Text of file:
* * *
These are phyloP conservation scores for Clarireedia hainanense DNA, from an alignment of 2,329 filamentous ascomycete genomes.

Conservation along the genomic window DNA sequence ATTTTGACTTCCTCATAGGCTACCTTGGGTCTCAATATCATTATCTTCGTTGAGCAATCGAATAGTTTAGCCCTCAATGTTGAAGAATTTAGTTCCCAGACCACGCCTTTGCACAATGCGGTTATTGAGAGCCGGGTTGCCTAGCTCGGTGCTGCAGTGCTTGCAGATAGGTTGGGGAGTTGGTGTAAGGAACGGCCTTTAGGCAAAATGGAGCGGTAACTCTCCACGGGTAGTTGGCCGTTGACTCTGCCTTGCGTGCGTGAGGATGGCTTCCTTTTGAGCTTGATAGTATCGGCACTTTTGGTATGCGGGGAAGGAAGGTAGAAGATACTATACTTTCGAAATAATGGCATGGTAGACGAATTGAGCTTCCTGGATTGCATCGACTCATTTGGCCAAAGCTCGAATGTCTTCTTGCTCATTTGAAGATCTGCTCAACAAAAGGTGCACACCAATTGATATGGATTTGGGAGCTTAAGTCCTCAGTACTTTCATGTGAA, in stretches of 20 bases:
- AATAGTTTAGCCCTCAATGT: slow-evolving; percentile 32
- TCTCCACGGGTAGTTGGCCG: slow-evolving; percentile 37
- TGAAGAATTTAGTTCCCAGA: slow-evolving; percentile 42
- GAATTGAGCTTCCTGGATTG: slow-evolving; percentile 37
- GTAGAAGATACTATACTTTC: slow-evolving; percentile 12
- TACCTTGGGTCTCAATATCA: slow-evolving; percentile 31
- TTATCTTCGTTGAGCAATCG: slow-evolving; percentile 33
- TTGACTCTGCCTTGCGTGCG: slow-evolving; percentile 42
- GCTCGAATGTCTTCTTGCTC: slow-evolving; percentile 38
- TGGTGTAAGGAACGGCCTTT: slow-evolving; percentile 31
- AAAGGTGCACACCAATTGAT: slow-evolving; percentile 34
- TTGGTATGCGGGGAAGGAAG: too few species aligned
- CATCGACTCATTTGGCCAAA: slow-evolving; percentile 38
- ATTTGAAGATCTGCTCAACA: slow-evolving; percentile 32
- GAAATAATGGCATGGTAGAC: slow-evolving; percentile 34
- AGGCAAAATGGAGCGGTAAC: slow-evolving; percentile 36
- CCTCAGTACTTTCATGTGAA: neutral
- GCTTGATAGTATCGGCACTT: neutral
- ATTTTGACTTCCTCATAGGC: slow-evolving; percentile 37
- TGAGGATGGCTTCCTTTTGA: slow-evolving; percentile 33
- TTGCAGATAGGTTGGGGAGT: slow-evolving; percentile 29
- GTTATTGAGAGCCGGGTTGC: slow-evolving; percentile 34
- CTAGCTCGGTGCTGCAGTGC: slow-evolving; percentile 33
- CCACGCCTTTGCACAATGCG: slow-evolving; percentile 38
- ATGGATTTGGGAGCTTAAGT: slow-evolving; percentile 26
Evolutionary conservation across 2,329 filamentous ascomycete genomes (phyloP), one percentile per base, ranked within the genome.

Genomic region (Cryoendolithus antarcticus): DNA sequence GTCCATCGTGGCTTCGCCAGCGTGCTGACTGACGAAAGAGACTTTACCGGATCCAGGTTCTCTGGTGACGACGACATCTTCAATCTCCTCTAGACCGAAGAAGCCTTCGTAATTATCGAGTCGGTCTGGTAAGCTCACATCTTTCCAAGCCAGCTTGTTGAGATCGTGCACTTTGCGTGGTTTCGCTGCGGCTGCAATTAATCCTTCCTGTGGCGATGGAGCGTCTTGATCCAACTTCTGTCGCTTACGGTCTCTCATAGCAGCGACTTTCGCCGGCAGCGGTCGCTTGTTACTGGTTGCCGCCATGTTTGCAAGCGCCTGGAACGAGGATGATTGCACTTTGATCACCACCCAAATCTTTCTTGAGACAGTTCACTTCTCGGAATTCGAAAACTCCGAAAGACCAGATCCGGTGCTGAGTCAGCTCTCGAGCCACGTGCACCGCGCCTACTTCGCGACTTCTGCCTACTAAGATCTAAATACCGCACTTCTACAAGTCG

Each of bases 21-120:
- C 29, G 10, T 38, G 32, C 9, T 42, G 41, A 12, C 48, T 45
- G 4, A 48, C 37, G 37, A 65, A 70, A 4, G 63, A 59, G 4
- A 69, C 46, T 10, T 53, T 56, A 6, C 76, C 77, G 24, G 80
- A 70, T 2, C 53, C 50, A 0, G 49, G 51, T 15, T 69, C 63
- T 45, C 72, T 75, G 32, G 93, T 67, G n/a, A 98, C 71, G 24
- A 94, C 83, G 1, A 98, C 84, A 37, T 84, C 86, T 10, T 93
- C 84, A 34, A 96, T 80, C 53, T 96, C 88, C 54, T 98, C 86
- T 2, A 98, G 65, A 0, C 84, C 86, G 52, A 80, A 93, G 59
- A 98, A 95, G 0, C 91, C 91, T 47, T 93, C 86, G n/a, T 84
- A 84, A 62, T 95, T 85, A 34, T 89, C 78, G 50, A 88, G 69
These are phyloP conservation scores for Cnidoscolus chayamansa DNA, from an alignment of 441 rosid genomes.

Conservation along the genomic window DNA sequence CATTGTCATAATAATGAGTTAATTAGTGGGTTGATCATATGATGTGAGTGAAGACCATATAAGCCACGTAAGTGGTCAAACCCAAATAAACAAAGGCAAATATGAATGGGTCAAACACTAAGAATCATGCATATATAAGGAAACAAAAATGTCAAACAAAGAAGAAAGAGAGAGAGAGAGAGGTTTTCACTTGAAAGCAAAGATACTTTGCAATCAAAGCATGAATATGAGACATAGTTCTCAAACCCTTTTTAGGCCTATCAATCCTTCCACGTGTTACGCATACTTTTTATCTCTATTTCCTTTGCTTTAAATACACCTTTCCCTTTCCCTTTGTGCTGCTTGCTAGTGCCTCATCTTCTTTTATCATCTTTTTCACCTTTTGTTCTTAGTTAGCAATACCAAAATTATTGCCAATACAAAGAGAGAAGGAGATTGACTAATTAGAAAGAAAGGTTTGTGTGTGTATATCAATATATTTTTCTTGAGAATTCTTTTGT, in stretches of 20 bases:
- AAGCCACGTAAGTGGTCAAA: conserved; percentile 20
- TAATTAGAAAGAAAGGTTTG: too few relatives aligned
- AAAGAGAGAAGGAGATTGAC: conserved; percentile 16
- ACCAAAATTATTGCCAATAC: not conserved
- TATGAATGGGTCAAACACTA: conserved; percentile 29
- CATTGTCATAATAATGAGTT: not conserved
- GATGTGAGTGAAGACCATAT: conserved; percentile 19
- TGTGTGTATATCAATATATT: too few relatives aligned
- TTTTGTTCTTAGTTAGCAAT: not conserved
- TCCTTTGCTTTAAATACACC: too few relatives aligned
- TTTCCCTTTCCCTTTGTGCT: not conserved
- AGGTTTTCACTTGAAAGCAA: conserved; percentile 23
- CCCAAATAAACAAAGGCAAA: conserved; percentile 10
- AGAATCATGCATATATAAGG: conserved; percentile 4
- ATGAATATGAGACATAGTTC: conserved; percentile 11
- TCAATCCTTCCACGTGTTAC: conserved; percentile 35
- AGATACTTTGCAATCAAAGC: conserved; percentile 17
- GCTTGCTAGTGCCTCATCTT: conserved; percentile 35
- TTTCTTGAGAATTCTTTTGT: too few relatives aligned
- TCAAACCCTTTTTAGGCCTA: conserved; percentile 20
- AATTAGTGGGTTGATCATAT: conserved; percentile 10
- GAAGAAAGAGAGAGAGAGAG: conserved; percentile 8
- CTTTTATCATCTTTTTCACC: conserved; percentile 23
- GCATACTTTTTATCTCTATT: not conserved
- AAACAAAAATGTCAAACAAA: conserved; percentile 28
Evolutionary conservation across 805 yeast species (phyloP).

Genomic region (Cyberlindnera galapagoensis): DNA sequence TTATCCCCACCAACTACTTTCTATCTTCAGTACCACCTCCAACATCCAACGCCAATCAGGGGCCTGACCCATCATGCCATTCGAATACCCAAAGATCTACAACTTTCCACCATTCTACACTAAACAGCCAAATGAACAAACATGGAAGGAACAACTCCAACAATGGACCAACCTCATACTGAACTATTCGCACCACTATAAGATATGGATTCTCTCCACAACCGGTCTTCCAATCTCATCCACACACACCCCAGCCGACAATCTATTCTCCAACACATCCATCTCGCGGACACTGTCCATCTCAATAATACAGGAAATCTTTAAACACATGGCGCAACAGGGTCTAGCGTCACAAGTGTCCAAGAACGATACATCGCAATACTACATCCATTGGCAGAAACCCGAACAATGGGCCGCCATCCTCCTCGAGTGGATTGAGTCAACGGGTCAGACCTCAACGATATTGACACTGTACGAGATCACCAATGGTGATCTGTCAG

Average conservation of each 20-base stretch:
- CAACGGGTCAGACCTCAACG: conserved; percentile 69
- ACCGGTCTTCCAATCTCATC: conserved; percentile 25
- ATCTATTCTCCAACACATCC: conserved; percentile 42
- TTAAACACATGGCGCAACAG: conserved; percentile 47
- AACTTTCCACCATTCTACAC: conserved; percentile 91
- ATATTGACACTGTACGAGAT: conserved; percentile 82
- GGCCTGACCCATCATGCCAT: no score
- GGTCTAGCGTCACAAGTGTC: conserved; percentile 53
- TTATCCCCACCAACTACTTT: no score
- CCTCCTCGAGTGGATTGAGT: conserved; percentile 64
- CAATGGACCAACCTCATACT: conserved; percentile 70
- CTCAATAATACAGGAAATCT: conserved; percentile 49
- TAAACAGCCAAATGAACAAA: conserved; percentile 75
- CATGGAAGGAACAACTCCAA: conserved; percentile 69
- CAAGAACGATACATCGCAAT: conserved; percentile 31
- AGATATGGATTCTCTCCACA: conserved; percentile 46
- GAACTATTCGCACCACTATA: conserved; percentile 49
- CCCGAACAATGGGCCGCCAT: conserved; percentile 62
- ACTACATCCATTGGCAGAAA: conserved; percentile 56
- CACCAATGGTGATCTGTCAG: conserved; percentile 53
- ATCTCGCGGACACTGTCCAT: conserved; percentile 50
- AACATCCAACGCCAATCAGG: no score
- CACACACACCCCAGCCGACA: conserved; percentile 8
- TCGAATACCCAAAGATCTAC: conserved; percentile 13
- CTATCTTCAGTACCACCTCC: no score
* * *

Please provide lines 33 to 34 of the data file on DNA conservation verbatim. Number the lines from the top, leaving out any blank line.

- A 69, C 46, T 10, T 53, T 56, A 6, C 76, C 77, G 24, G 80
- A 70, T 2, C 53, C 50, A 0, G 49, G 51, T 15, T 69, C 63